The SPRINT-II and RESPOND-II trial designs are illustrated in Fig. 1. The primary endpoint for both SPRINT-II and RESPOND-II was the proportion of subjects with SVR (sustained virologic response), defined as HCV RNA undetected at 24 weeks after the last dose of the study drug. Both trials had three treatment arms: (1) P/R for 48 weeks (Arm 1, P/R); (2) a response-guided therapy (RGT) arm with P/R lead-in for 4 weeks, followed by P/R with BOC for 24 weeks in SPRINT-II and 32 weeks in RESPOND-II (Arm 2, BOC-RGT); and (3) P/R lead-in for 4 weeks, followed by BOC with P/R for 44 weeks (BOC44) (Arm 3, BOC44). In SPRINT-II subjects randomized to the RGT arm who had HCV RNA undetected at weeks 8 through week 24 stopped all treatment at week 28 and were classified as BOC treatment-naïve early responders. The remaining subjects in the RGT arm, who had HCV RNA detected at treatment week 8 or any subsequent week, but who had HCV RNA undetected at week 24, stopped BOC at week 28 but received P/R through week 48. These subjects are referred to as BOC treatment-naïve late responders. In the RGT arm of RESPOND-II treatment-experienced early responders (subjects with HCV RNA undetected at weeks 8 through 12) stopped all treatment at week 36, whereas treatment-experienced late responders (HCV RNA detected at week 8 but HCV RNA undetected at week 12) stopped BOC at week 36 but continued P/R through week 48.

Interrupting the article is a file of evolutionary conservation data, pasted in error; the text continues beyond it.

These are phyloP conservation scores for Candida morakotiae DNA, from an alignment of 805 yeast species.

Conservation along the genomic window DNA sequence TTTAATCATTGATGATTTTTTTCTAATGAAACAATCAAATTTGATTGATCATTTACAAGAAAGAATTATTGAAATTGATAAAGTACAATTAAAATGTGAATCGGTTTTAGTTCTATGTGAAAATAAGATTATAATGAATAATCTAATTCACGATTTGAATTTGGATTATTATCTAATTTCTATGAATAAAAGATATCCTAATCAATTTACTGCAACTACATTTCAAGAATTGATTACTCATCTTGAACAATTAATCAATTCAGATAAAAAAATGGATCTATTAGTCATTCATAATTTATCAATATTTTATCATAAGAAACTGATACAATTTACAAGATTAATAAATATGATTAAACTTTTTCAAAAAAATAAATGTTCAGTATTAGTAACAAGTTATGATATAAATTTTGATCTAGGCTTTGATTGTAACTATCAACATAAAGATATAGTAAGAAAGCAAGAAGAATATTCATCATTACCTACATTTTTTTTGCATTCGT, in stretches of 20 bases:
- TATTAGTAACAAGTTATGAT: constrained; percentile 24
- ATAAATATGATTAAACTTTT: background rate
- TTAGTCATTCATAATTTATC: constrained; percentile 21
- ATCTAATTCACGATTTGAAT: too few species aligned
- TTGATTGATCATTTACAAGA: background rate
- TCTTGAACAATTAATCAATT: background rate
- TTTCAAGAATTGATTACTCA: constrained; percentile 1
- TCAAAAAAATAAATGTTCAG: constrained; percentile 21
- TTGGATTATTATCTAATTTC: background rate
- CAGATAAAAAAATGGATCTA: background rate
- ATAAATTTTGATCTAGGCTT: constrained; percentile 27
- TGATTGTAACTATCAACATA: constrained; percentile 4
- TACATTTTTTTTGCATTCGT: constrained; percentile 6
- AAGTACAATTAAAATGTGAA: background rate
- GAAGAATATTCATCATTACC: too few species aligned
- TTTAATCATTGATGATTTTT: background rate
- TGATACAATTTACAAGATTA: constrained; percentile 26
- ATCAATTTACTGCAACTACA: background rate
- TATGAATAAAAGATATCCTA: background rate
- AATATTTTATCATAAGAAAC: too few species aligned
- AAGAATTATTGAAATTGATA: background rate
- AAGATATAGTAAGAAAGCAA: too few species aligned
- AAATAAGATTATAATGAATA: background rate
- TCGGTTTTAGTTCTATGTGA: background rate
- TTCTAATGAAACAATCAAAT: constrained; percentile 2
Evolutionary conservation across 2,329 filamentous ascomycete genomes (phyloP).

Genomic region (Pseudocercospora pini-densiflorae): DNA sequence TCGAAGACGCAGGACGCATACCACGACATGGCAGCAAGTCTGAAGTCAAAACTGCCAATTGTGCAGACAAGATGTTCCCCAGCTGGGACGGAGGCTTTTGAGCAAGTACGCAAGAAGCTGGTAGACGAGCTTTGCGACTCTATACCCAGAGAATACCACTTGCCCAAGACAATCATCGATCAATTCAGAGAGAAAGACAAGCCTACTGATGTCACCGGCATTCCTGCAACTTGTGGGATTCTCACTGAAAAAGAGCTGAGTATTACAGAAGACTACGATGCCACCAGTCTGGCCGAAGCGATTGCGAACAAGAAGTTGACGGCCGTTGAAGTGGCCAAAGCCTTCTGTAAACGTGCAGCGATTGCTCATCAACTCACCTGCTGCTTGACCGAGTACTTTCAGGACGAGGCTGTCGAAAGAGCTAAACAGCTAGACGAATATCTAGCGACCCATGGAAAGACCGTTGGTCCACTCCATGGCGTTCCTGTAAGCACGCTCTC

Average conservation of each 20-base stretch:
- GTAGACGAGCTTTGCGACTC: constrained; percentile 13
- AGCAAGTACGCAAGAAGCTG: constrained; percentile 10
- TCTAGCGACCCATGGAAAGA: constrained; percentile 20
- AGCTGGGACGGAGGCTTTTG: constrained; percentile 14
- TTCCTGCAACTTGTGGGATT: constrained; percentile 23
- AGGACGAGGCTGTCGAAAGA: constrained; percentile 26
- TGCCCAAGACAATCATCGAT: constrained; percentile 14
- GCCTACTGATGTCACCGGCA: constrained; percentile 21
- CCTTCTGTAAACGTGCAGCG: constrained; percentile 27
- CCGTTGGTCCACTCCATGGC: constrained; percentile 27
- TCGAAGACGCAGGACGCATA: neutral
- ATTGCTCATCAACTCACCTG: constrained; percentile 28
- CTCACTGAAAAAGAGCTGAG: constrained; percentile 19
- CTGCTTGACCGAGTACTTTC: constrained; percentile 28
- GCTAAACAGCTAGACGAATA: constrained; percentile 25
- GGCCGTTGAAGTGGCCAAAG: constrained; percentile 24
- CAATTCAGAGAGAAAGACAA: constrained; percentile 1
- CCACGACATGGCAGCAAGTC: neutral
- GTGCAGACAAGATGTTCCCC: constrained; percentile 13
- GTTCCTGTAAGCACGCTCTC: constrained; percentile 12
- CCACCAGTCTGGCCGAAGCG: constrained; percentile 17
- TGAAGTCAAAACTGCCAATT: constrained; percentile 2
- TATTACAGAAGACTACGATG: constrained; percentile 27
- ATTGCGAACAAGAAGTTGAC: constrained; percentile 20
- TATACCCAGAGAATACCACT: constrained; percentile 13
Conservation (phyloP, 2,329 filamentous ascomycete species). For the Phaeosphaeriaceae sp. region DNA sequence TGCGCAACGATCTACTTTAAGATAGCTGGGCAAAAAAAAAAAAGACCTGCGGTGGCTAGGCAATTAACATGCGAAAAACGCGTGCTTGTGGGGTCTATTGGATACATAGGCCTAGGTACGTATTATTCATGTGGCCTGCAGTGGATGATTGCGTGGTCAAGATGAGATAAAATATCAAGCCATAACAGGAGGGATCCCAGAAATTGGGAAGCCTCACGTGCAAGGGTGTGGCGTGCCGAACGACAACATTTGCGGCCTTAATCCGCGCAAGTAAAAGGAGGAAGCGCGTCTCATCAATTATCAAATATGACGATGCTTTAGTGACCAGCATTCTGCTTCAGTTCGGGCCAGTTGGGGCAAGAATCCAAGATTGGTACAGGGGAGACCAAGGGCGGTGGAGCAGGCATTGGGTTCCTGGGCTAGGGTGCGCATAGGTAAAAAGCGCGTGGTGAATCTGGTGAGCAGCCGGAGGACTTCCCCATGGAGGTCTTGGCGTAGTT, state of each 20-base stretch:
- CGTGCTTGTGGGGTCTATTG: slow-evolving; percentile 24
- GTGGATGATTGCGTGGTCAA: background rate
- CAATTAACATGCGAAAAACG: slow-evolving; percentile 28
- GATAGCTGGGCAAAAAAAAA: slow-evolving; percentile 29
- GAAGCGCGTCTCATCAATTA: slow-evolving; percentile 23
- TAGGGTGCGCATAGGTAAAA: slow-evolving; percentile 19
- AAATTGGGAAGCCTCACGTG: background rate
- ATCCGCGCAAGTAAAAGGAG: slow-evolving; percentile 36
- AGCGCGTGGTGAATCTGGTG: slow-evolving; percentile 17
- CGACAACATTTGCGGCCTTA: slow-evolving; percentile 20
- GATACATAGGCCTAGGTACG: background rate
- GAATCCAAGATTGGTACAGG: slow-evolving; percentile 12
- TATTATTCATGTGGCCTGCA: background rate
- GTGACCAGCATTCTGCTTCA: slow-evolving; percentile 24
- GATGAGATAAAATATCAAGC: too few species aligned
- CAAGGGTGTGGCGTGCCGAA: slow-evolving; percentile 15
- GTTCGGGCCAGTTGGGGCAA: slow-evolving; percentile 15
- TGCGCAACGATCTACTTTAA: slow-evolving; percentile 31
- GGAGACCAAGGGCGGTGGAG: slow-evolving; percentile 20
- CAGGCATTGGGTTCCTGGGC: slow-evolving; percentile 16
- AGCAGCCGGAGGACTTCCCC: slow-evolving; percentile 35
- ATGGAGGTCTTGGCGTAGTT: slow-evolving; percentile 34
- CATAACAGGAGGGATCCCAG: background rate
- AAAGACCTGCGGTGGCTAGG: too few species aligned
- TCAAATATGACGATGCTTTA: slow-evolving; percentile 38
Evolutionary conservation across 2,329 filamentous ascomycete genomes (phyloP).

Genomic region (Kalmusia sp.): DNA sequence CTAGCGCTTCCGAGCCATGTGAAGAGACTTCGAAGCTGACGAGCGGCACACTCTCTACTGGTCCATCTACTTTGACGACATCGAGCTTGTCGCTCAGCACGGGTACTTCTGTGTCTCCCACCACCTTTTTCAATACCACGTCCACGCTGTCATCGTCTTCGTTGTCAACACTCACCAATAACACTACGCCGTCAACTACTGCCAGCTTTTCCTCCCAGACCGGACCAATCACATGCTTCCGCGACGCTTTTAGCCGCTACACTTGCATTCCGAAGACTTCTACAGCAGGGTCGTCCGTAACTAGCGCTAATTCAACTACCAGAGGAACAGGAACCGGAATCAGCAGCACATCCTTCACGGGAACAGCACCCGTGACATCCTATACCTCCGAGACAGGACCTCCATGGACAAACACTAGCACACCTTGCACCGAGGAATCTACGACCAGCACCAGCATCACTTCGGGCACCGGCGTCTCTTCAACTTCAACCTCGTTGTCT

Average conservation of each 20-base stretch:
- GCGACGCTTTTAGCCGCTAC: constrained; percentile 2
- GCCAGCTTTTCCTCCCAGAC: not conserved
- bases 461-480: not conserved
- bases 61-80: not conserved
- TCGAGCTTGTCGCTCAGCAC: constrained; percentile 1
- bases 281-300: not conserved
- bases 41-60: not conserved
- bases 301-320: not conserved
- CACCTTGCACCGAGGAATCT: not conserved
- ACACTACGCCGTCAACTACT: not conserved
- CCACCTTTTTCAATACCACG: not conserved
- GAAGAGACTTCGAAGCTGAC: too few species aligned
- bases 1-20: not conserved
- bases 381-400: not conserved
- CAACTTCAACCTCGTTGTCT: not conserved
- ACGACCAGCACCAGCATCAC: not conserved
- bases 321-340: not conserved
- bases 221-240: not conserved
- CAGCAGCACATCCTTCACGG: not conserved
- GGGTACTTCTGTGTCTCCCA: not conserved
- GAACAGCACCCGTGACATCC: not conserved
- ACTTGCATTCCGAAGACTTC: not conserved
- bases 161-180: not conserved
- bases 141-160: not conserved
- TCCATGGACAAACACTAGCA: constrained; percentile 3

Figure 1.

Study designs and treatment arms for SPRINT-II2 (top) and REPSOND-II3 (bottom).

Regulatory Decisions

Predicting Treatment Effect in Prior Null Responders.

Although prior P/R null responders were excluded from RESPOND-II, the sponsor proposed that data from treatment-naïve subjects could be used to estimate the treatment effect in prior null responders because included among treatment-naïve subjects are a subset of subjects who are intrinsically poor responders to interferon. The sponsor proposed a surrogate definition for categorizing a subject as a P/R null responder, not based on prior treatment history, but based on week 4 HCV RNA measurements during the PR-only lead-in period from SPRINT-II. Based on retrospective analyses of the IDEAL trial,11 the sponsor proposed that an HCV-RNA decline ≤1.0 log10 at week 4 was predictive of the more traditionally defined null response on P/R (i.e., <2 log10 HCV RNA decline at week 12). SVR rates for SPRINT-II subjects administered BOC who had <1.0 log10 decline at week 4 were 28% in Arm 2 and 38% in Arm 3, compared to 4% in the P/R control arm.